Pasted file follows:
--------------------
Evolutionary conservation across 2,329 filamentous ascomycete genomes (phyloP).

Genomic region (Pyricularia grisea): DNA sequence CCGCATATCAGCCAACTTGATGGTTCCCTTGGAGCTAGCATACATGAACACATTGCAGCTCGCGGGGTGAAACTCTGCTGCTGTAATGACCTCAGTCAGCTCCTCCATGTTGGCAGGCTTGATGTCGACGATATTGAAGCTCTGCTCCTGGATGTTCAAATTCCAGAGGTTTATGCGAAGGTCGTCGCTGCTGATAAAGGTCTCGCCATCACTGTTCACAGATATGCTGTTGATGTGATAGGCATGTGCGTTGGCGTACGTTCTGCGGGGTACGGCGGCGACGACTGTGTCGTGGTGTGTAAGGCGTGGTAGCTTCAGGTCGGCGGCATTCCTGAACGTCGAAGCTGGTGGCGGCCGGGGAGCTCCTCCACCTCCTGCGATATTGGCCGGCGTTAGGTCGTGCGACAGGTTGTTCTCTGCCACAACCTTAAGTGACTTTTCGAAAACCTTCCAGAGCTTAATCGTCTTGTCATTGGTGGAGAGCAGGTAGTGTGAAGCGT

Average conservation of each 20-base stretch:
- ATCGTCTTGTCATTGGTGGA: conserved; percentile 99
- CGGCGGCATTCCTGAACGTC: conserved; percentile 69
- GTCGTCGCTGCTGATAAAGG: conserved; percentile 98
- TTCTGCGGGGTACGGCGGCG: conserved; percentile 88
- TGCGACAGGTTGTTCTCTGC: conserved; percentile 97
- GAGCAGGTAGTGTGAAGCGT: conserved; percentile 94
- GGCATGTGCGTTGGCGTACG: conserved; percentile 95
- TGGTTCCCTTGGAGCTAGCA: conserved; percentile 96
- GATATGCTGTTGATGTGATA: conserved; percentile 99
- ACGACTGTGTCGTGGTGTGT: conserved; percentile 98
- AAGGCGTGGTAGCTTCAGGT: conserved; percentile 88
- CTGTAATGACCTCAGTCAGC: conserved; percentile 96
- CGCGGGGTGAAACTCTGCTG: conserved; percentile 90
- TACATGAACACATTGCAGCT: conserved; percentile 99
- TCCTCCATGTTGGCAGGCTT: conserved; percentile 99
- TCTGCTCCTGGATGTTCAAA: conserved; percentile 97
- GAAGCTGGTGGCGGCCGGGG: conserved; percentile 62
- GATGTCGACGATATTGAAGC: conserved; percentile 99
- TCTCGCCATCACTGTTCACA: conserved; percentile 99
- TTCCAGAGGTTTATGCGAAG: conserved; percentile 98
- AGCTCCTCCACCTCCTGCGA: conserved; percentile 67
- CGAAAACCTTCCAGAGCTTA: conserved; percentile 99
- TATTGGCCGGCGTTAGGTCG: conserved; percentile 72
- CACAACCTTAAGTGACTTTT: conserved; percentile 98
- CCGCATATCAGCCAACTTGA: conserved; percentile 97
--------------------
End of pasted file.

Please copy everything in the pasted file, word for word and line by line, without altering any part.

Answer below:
Evolutionary conservation across 2,329 filamentous ascomycete genomes (phyloP).

Genomic region (Pyricularia grisea): DNA sequence CCGCATATCAGCCAACTTGATGGTTCCCTTGGAGCTAGCATACATGAACACATTGCAGCTCGCGGGGTGAAACTCTGCTGCTGTAATGACCTCAGTCAGCTCCTCCATGTTGGCAGGCTTGATGTCGACGATATTGAAGCTCTGCTCCTGGATGTTCAAATTCCAGAGGTTTATGCGAAGGTCGTCGCTGCTGATAAAGGTCTCGCCATCACTGTTCACAGATATGCTGTTGATGTGATAGGCATGTGCGTTGGCGTACGTTCTGCGGGGTACGGCGGCGACGACTGTGTCGTGGTGTGTAAGGCGTGGTAGCTTCAGGTCGGCGGCATTCCTGAACGTCGAAGCTGGTGGCGGCCGGGGAGCTCCTCCACCTCCTGCGATATTGGCCGGCGTTAGGTCGTGCGACAGGTTGTTCTCTGCCACAACCTTAAGTGACTTTTCGAAAACCTTCCAGAGCTTAATCGTCTTGTCATTGGTGGAGAGCAGGTAGTGTGAAGCGT

Average conservation of each 20-base stretch:
- ATCGTCTTGTCATTGGTGGA: conserved; percentile 99
- CGGCGGCATTCCTGAACGTC: conserved; percentile 69
- GTCGTCGCTGCTGATAAAGG: conserved; percentile 98
- TTCTGCGGGGTACGGCGGCG: conserved; percentile 88
- TGCGACAGGTTGTTCTCTGC: conserved; percentile 97
- GAGCAGGTAGTGTGAAGCGT: conserved; percentile 94
- GGCATGTGCGTTGGCGTACG: conserved; percentile 95
- TGGTTCCCTTGGAGCTAGCA: conserved; percentile 96
- GATATGCTGTTGATGTGATA: conserved; percentile 99
- ACGACTGTGTCGTGGTGTGT: conserved; percentile 98
- AAGGCGTGGTAGCTTCAGGT: conserved; percentile 88
- CTGTAATGACCTCAGTCAGC: conserved; percentile 96
- CGCGGGGTGAAACTCTGCTG: conserved; percentile 90
- TACATGAACACATTGCAGCT: conserved; percentile 99
- TCCTCCATGTTGGCAGGCTT: conserved; percentile 99
- TCTGCTCCTGGATGTTCAAA: conserved; percentile 97
- GAAGCTGGTGGCGGCCGGGG: conserved; percentile 62
- GATGTCGACGATATTGAAGC: conserved; percentile 99
- TCTCGCCATCACTGTTCACA: conserved; percentile 99
- TTCCAGAGGTTTATGCGAAG: conserved; percentile 98
- AGCTCCTCCACCTCCTGCGA: conserved; percentile 67
- CGAAAACCTTCCAGAGCTTA: conserved; percentile 99
- TATTGGCCGGCGTTAGGTCG: conserved; percentile 72
- CACAACCTTAAGTGACTTTT: conserved; percentile 98
- CCGCATATCAGCCAACTTGA: conserved; percentile 97